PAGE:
Resolution and SIFA promote the practice of Collaborative Law and offers
support via logo and registration on their web-site and data-base, but no
practitioner may use the term or the documents without first having trained.
Thereafter practitioners are expected to keep up to date through CPD, and are
encouraged to keep in touch through their local group (or POD). The support
that such a group can offer is vital given the very intense and personal nature
of the process.
The initial training generally costs about 1,000 + vat and comprises three exhausting but very rewarding days of role play, discussion, direction and conversation. And excellent lunches. The materials fill a lever arch folder.
A fourth day of training is required within twelve months of completing the initial course. It involves more role play, discussion about experiences so far but with emphasis on the trust and mutual respect that is needed within the profession.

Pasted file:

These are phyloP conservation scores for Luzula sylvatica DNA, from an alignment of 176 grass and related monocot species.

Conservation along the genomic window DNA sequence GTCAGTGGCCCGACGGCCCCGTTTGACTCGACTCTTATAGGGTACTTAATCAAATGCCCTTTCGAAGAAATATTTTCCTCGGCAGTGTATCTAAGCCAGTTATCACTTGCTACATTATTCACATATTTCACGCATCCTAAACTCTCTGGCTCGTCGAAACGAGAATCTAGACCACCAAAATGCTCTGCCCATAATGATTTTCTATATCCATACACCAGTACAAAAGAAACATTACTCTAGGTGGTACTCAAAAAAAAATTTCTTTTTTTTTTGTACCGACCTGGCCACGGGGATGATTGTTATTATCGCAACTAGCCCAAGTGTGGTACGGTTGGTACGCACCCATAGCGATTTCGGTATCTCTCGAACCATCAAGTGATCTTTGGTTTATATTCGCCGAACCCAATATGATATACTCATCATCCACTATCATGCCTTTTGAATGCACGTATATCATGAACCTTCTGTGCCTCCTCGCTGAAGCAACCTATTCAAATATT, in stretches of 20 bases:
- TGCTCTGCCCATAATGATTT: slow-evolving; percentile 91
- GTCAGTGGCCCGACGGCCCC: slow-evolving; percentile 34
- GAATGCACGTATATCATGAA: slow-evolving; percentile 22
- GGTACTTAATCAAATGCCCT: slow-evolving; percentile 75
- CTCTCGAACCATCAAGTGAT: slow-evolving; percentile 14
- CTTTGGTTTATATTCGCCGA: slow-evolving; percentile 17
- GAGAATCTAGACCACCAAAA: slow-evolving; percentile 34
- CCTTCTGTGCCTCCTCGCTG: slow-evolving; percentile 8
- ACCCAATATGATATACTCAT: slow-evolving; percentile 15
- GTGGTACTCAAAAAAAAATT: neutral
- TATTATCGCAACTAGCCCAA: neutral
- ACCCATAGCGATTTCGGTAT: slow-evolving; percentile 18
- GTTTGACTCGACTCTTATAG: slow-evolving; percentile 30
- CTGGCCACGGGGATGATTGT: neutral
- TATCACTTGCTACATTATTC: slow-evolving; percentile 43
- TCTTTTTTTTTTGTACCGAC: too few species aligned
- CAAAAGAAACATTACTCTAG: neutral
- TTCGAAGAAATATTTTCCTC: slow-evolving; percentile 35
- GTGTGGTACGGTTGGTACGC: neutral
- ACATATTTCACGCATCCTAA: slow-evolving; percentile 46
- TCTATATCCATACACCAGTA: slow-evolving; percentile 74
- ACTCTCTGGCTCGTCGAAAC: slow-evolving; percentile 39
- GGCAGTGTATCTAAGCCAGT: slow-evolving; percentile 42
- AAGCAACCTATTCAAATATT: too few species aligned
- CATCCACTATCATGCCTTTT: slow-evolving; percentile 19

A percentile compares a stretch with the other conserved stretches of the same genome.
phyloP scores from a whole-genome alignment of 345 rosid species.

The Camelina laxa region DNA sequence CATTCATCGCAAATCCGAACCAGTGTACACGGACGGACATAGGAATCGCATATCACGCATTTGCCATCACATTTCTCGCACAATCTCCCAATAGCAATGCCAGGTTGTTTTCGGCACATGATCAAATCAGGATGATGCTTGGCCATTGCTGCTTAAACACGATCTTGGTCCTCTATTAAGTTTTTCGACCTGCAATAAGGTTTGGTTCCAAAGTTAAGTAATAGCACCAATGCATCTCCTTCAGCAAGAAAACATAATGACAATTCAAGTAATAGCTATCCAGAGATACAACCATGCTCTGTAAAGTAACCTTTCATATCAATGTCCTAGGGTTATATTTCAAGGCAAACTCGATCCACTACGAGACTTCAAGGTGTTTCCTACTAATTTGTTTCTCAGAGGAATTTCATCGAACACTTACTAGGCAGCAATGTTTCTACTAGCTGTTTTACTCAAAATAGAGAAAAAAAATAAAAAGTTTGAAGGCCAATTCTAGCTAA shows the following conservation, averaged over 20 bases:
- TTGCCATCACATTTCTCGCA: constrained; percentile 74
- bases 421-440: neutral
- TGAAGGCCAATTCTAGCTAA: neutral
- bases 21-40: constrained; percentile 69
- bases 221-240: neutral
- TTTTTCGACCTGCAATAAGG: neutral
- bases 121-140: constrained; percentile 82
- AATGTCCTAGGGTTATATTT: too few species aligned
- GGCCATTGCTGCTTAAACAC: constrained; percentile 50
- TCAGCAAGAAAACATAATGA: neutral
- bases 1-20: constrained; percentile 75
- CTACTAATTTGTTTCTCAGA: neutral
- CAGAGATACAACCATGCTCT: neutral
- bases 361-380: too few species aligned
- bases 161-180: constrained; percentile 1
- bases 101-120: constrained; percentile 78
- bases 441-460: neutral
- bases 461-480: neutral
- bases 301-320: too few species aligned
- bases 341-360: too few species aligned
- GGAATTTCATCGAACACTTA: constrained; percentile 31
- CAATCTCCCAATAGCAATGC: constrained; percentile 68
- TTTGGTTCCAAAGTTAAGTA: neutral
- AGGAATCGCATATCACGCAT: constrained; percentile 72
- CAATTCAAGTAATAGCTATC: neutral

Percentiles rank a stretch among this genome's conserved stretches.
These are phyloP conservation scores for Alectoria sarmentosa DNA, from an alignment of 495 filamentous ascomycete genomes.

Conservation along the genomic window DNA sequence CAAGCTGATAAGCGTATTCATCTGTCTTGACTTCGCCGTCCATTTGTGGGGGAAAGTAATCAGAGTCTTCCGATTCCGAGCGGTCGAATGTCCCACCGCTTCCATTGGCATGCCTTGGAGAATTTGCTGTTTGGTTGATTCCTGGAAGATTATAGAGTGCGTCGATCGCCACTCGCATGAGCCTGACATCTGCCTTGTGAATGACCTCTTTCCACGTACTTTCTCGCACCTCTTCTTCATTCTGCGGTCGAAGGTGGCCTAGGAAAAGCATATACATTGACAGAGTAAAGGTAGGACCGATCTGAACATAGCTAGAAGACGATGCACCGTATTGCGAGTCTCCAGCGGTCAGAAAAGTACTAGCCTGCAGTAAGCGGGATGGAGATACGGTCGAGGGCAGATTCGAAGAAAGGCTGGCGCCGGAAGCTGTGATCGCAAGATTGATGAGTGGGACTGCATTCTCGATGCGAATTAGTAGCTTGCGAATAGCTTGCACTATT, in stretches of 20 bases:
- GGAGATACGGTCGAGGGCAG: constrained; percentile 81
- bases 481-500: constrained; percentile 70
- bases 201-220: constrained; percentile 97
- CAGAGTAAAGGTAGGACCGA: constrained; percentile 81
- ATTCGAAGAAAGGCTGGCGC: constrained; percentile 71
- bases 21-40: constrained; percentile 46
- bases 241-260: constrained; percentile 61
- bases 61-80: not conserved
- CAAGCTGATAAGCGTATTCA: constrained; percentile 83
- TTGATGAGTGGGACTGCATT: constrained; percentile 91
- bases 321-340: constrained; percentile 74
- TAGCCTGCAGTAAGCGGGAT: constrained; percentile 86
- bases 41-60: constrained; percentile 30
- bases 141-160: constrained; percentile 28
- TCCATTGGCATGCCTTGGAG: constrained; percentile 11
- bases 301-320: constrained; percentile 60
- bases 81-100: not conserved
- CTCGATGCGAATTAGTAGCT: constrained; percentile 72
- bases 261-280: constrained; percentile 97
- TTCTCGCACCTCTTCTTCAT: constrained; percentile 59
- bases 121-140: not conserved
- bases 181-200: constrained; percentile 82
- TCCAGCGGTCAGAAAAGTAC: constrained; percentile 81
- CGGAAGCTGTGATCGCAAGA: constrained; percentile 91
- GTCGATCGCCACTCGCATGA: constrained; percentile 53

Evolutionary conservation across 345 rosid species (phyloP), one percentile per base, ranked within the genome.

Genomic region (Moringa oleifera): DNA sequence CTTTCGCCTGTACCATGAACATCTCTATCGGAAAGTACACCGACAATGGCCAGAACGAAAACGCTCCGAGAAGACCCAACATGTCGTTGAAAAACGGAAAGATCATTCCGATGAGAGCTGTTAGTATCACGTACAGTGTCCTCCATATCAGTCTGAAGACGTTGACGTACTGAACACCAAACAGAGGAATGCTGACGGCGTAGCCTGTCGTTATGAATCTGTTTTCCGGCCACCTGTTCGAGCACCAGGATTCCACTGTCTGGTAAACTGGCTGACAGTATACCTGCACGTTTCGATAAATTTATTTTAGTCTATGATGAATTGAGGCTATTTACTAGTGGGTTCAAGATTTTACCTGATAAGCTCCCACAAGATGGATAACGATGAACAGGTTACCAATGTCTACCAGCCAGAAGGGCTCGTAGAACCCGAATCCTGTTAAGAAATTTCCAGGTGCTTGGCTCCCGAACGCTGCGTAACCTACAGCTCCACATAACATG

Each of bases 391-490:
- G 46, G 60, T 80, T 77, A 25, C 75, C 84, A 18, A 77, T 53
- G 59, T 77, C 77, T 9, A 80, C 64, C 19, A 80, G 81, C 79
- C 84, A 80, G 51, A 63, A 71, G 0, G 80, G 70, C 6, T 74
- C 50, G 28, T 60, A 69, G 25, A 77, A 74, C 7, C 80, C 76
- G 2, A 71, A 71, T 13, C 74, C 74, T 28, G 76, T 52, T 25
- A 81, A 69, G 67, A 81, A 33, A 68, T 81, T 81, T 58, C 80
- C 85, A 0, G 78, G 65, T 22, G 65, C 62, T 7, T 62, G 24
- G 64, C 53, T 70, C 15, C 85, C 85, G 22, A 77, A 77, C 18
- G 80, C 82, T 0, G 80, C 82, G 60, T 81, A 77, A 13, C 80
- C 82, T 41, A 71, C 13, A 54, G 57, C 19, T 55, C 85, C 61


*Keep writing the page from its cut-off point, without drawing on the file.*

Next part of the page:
As an echo of our previous comment, for those solicitors hoping to find an amicable settlement to their client's disputes, either financial or regarding the children, the Collaborative Law process has much to offer. We at EKCL heartily encourage our colleagues to take up the challenge that Resolution has given the profession, that is, to change the face and the stress of Family Law practice.
And for Other Professionals?....the process provides the opportunity to advise the family as a whole and without the pressure to take one party's point of view; the satisfaction of attending meetings respectfully conducted and knowing that their clients are well informed and understand all the figures.